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BOOK REVIEW: Thirst by Benjamin Warner

| 8 July 2017 | Reply

BOOK REVIEW: Thirst by Benjamin Warner

July 2016
Paperback, $27.99
Reviewed by Steph O’Connell

Literary Thriller / Post Apocalypse


On a searing summer Friday, Eddie Gardner has been stuck for hours in a traffic jam. There are accidents along the highway, but ambulances and police are conspicuously absent. When he decides to abandon his car and run home, he sees that the trees along the edge of a stream have been burnt, and the water in the streambed is gone. Something is very wrong.

When he arrives home, the power is out and there is no running water. The pipes everywhere, it seems, have gone dry. Eddie and his wife, Laura, find themselves thrust together with their neighbors while a sense of unease thickens in the stifling night air.

Thirst takes place in the immediate aftermath of a mysterious disaster–the Gardners and their neighbors suffer the effects of the heat, their thirst, and the terrifying realization that no one is coming to help. As violence rips through the community, Eddie and Laura are forced to recall secrets from their past and question their present humanity. In crisp and convincing prose, Ben Warner compels readers to do the same. What might you do to survive?


Warner’s descriptions throughout this book are honest, grimy, harrowing, and tangible, leaving the reader thirsty and in need of constant bathing.

It was important not to resist sleep entirely; that was his strategy. He would indulge it quickly and then be on his way. But soon, the mosquitoes were on him. The way they struck all at once, they seemed to have only just found their way down the hill, or the scent of his body was the only animal scent remaining. He had to bury himself—heaping the ash over his legs, then his chest, then spreading it on his face using his fingers to mush into the creases of his ears—to keep from being eaten.

But it is perhaps in the style of writing that this book both hooked and lost this reader somewhat.

The execution is gorgeous, but there is something of a disconnect in the substance.

He ran and his legs did not give up. He would run until he caught the boy or until the thirst vanished and he could run no more. He was going as fast as he could go with his eyes open, but then a strange revelation arrived. He suspected he could go even faster with them closed.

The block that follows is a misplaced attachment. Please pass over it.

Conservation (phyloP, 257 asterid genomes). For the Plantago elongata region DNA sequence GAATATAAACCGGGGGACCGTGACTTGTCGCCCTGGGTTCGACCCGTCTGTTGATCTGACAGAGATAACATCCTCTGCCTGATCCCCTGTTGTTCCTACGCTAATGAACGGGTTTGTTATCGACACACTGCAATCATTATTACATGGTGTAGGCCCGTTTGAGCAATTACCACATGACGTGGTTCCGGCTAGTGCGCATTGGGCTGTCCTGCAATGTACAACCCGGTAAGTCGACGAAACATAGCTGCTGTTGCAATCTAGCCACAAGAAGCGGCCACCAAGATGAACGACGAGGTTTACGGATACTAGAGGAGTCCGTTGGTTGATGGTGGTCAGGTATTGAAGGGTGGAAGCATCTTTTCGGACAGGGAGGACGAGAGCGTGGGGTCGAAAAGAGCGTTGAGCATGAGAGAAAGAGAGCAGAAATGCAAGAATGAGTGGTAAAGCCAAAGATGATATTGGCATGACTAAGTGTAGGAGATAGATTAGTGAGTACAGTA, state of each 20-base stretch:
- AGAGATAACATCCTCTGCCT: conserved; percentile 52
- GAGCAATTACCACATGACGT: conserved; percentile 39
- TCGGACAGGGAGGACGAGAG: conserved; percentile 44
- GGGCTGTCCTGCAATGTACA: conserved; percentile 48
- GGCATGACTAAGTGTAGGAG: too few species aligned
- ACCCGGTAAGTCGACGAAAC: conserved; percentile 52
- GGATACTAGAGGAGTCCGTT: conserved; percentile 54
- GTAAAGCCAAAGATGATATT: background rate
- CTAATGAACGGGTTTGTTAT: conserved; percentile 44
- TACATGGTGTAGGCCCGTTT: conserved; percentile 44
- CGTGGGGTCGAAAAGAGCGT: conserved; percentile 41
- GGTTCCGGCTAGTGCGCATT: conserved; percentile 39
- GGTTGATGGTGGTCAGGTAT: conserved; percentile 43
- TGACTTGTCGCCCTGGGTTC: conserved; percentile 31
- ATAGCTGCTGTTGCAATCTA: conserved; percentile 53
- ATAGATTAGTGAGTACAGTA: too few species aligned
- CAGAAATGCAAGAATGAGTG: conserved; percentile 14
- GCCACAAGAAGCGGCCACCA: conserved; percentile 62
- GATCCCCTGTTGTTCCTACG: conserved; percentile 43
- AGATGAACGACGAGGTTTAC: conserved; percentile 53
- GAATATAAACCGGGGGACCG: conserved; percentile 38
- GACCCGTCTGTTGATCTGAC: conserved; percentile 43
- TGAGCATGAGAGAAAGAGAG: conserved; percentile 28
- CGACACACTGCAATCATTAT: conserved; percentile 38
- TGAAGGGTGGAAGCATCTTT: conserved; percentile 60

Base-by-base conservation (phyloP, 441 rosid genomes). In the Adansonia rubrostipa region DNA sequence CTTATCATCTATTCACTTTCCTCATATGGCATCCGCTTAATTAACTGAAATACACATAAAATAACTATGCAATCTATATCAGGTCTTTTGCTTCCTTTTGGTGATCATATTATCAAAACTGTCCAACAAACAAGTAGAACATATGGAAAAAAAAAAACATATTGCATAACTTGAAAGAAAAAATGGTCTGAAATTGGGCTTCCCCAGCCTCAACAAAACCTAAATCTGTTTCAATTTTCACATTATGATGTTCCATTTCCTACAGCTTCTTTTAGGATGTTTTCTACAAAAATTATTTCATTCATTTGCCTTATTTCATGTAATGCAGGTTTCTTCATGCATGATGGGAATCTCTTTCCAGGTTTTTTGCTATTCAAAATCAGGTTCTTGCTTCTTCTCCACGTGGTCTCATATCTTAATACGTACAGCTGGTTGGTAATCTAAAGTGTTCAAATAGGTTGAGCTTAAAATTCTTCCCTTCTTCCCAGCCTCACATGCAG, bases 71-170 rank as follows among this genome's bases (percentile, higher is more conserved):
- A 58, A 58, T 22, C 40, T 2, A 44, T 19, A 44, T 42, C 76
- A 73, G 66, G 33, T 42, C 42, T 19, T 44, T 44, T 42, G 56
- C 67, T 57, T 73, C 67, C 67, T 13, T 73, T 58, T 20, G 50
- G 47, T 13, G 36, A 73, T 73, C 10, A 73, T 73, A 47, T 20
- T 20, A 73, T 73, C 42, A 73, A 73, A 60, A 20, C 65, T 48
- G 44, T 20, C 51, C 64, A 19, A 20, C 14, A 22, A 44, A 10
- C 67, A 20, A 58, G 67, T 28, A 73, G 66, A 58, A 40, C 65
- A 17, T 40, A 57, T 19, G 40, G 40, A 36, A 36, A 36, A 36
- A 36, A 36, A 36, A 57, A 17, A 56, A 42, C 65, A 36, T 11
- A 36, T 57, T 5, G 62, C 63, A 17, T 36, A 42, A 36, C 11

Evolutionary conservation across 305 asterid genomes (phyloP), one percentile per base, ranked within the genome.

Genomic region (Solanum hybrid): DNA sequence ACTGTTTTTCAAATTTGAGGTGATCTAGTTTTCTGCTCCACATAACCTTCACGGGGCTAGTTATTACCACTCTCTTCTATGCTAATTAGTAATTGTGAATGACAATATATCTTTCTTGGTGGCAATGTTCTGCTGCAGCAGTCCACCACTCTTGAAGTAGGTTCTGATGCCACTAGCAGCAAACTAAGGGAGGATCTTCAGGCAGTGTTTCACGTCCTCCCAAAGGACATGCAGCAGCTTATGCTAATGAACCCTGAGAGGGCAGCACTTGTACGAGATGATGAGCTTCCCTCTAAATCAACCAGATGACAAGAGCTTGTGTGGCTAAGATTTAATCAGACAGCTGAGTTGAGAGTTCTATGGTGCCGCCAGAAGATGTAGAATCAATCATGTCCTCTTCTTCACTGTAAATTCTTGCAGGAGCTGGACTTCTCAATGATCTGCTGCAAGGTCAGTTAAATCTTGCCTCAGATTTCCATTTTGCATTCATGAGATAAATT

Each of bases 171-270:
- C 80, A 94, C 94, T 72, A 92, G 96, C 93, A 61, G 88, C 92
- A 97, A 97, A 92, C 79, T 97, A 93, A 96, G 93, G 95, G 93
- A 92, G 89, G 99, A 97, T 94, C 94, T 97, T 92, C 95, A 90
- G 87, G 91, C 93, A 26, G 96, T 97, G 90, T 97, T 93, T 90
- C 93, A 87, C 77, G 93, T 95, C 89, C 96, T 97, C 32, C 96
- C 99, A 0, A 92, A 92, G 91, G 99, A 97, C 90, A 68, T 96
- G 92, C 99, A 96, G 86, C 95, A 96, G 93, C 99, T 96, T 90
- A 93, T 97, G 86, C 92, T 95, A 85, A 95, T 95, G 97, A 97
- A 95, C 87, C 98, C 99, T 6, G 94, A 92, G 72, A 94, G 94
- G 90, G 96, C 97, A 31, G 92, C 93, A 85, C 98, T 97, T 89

It was true.
Seeing had only been slowing him down. With his eyes closed, the ground turned to air and his body made no sound. He couldn’t feel his legs moving or his jaw aching. He couldn’t feel the flutter in his chest.

Seeing had only been slowing him down. With his eyes closed, the ground turned to air and his body made no sound. He couldn’t feel his legs moving or his jaw aching. He couldn’t feel the flutter in his chest.

And while there are scenes and dialogue that suggest urgency, it is lost in the long stretches of description between discussions.

“There’s no water in the stream, is there?”
“I’m sure there’s water in the stream.”
“Have you been down there, Eddie? Did you see that it was empty? It’s like beneath the bridge, isn’t it?”
“No. I haven’t been down there. There’s water in the stream.”
“Oh, God.”
“There’s water in the stream, Laura.”
“What’s happening?””

A bleak look at a slow and meandering death and destruction of society without liquid, there is a lot in Thirst that feels surreal, and it’s often hard to see where it’s going and what the point of it all is… but then, this kind of situation doesn’t have a point for those who are on the suffering end and don’t know what’s going on.

Much of this book felt as though it passed in a dream, without any real connection to what was going on, and hence without any real sense of urgency.

Many questions are left unanswered in terms of what and how, but again, these wouldn’t be answered for the people affected by but on the outside of this kind of situation.

I think perhaps I was hoping for more, but I’m not quite sure what.

You’ll probably find something to enjoy here if you like descriptions you can feel, but if you’re looking for a story that examines the fall-out for more than a handful of people, this isn’t it.



Category: Book Reviews, Other Reviews

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